Senator Manchin has some clear conflicts of interest with his favorite donor, Mylan. But when asked how much money his family has profited from the big pharma giant’s $600 per pack EpiPen, Manchin refused to answer.
Joe Manchin has plenty of explaining to do when it comes to his cozy relationship with Mylan and he refuses to give West Virginians the answers they deserve. Manchin won’t talk about how his daughter, the current Mylan CEO, has risen in rank as he’s risen in political power, or the fact that he has received over $127,500 in contributions from the pharma giant. Folks at home are noticing Joe Manchin’s conflicts of interest with Mylan and it’s time Washington Joe gives them the answers they deserve.
“It’s clear Joe Manchin has a lot of explaining to do when it comes to Mylan, and now that West Virginians are asking questions, Manchin is refusing to answer,” said NRSC Deputy Communications Director Bob Salera. “While Mylan was raising the price of life-saving EpiPens by 500%, Manchin was raking in campaign contributions – and West Virginians are taking note.”
Mylan’s CEO, Heather Bresch, is the daughter of Senator Joe Manchin. “The growing congressional scrutiny of pharmaceutical giant Mylan over the high cost of EpiPens could prove awkward for Sen. Joe Manchin. The West Virginia Democrat’s daughter, Heather Bresch, is chief executive of the company, which appears to have hiked the price of the epinephrine auto-injector by 400 percent since 2007. The device, which is used to treat severe allergic reactions, now costs more than $600 per dose.” (Catherine Ho, “CEO at center of EpiPen price hike controversy is Sen. Joe Manchin’s daughter,” Washington Post, 8/24/16)
A report from the Department of Health and Human Services showed that Mylan received overpayments from the federal government of $1.27 billion from 2006-2016. “Drug maker Mylan (MYL), which manufactures the allergy treatment EpiPen, found itself at the center of yet another controversy Wednesday, after the Department of Health and Human Services said the government may have overpaid the company by $1.27 billion from 2006-2016.) (Brittany De Lea, “Did EpiPen maker Mylan cheat taxpayers out of $1.27B?” Fox Business, 5/31/17)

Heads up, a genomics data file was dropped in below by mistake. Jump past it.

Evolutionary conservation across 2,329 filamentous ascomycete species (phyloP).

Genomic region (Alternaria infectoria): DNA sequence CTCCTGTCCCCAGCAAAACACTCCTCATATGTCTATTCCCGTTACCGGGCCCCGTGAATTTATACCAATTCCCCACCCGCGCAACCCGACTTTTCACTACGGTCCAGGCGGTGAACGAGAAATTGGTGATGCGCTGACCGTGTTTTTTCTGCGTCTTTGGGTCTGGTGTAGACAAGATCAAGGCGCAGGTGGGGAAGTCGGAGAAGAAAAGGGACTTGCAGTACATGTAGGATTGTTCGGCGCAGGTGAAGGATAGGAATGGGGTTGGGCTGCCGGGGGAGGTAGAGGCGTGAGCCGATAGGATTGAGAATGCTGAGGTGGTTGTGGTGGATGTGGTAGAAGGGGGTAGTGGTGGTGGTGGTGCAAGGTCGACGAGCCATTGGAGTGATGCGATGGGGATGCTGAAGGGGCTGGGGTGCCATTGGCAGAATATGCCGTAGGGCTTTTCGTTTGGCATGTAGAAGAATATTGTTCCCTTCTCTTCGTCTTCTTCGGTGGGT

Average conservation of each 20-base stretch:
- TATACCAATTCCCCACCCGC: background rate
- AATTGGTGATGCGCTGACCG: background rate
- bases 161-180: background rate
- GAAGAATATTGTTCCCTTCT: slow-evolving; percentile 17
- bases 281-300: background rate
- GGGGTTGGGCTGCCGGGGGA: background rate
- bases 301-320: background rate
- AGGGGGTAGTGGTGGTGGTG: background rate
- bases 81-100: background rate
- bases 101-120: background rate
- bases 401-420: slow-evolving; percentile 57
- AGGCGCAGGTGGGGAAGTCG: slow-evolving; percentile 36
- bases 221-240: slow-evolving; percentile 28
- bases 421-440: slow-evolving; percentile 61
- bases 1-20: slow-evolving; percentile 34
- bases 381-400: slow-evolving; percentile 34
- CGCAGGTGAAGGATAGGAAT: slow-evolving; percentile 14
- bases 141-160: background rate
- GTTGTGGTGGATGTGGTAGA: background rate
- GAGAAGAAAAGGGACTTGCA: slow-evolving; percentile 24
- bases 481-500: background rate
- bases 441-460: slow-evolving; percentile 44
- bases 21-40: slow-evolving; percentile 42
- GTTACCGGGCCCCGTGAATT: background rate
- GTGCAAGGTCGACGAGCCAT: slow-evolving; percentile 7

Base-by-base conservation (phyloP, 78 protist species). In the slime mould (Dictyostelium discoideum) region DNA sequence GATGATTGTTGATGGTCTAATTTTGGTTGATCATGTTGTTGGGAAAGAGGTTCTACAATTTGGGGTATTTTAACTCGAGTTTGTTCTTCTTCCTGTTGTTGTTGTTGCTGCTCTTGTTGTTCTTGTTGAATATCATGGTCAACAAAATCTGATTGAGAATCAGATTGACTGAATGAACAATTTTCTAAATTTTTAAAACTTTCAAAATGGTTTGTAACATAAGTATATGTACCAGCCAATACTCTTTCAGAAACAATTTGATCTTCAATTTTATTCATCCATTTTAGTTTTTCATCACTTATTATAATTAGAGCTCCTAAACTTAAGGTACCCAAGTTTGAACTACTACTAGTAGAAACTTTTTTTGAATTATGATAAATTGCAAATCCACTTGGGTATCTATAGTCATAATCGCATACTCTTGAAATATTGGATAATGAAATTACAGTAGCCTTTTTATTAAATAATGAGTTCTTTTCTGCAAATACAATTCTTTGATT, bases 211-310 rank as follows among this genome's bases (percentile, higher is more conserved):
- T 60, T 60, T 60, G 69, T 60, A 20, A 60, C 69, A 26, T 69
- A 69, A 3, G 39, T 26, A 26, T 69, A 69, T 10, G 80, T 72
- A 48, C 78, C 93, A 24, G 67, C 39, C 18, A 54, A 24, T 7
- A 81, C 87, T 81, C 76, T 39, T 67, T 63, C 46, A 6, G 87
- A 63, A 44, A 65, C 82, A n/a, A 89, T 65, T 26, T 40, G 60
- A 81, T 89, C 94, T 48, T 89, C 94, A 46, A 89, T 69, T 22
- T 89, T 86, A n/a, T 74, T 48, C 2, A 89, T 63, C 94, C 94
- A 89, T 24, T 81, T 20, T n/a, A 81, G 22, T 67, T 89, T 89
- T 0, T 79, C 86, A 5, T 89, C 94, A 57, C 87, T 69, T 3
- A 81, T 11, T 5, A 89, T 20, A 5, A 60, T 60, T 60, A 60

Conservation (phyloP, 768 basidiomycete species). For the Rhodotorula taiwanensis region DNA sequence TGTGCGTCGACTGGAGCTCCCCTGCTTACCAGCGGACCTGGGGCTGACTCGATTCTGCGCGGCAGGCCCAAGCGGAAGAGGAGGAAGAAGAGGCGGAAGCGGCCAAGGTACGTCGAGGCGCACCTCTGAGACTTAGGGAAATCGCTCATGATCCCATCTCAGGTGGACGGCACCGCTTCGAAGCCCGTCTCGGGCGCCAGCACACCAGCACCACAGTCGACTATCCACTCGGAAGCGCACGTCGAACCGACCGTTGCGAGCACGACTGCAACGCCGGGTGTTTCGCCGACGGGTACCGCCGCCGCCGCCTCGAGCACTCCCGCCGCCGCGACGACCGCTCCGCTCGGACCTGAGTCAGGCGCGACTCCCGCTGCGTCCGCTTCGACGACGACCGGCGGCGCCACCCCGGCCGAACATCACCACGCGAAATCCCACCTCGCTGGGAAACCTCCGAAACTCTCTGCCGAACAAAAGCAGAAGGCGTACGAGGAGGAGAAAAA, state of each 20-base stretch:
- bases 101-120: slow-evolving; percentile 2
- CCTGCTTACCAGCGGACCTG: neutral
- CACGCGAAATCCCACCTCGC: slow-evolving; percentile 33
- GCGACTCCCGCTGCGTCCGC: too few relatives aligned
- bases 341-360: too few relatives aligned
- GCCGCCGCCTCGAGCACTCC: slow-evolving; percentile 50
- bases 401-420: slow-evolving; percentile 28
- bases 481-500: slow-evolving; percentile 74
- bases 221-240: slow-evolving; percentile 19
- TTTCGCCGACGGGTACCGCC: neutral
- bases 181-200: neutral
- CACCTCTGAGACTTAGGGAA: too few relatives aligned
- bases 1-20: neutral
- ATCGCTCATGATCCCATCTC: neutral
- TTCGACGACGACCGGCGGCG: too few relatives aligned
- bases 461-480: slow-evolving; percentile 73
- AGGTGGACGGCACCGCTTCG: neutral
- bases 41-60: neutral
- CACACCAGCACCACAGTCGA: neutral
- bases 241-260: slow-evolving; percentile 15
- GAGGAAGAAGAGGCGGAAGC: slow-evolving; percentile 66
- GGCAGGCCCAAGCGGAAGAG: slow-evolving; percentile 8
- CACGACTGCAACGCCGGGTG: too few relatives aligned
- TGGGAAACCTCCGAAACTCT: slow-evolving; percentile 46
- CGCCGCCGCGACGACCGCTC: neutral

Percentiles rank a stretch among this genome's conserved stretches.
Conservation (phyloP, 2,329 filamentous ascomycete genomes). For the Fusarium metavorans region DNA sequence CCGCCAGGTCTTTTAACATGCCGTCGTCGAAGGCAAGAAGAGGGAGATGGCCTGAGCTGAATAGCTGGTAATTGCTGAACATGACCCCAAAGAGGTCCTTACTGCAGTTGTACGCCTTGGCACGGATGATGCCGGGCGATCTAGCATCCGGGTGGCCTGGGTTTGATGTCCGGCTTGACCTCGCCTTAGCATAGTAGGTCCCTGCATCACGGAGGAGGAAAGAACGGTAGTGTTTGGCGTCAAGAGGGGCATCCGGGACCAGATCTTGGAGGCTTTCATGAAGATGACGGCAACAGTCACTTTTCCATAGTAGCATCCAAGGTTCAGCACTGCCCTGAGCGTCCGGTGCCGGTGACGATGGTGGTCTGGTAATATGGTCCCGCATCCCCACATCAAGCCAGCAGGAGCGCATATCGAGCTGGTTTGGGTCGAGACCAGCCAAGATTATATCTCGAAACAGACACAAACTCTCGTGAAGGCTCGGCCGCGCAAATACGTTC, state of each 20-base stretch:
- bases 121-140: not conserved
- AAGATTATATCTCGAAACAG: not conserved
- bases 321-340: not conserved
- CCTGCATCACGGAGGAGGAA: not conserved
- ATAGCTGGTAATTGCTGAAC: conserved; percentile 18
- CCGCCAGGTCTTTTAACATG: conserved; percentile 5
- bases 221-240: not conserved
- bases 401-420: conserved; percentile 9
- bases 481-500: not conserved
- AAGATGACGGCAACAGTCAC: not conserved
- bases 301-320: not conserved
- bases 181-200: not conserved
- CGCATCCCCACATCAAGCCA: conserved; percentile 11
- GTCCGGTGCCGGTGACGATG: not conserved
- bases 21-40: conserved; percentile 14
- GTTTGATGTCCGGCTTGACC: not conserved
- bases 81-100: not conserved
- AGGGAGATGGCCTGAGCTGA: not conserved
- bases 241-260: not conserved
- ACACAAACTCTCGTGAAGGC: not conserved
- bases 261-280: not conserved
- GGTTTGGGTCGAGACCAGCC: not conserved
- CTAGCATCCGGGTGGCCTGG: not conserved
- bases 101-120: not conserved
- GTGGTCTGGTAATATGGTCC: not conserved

As Mylan hiked the price of EpiPens from $100 to $600, Manchin’s daughter’s salary rose from $2.4 million to nearly $19 million.“ Last year, Mylan CEO Heather Bresch was chided by lawmakers for her compensation, which rose sharply in recent years, largely in step with the price of EpiPens. In 2015, her compensation reached nearly $19 million, up from $2.4 million in 2007, which was when Mylan purchased the rights to EpiPen and began raising prices. The devices went from nearly $100 for a two-pack to a little over $600. The company earned $1.1 billion in revenue from the devices in 2015.” (Beth Mole, “Amid outrage and tumbling stocks, Mylan’s chairman pocketed $97M,” Ars Technica, 5/2/17)
As Mylan was investigated by Congress, Manchin encouraged his colleagues to be “open-minded and fair.” “Heather Bresch, Manchin’s daughter and Mylan’s chief executive officer, has come under fire from lawmakers, including many of his fellow Democrats, for her pricing decisions on the life-saving anti-allergy drug…‘The only thing you can ask is that people be open-minded and fair,’ Manchin said.” (Steven T. Dennis, “Mylan CEO Behind EpiPen Price Furor Praised by Senator Father,” Bloomberg Politics, 9/7/16)
As Mylan raised its prices, Manchin’s wife, Gayle Manchin, spearheaded an effort to require schools to buy the product. “After Gayle Manchin took over the National Association of State Boards of Education in 2012, she spearheaded an unprecedented effort that encouraged states to require schools to purchase medical devices that fight life-threatening allergic reactions…The CEO of Mylan then, and now, was Heather Bresch. Gayle Manchin is Heather Bresch’s mother…Mylan is the subject of congressional investigations related to huge price hikes the company announced last month. It also faces an antitrust probe by the New York attorney general stemming from its EpiPen sales contracts with schools.” (Jayne O’Donnell, “Family matters: EpiPens had high-level help getting into schools,” USA Today, 9/20/16)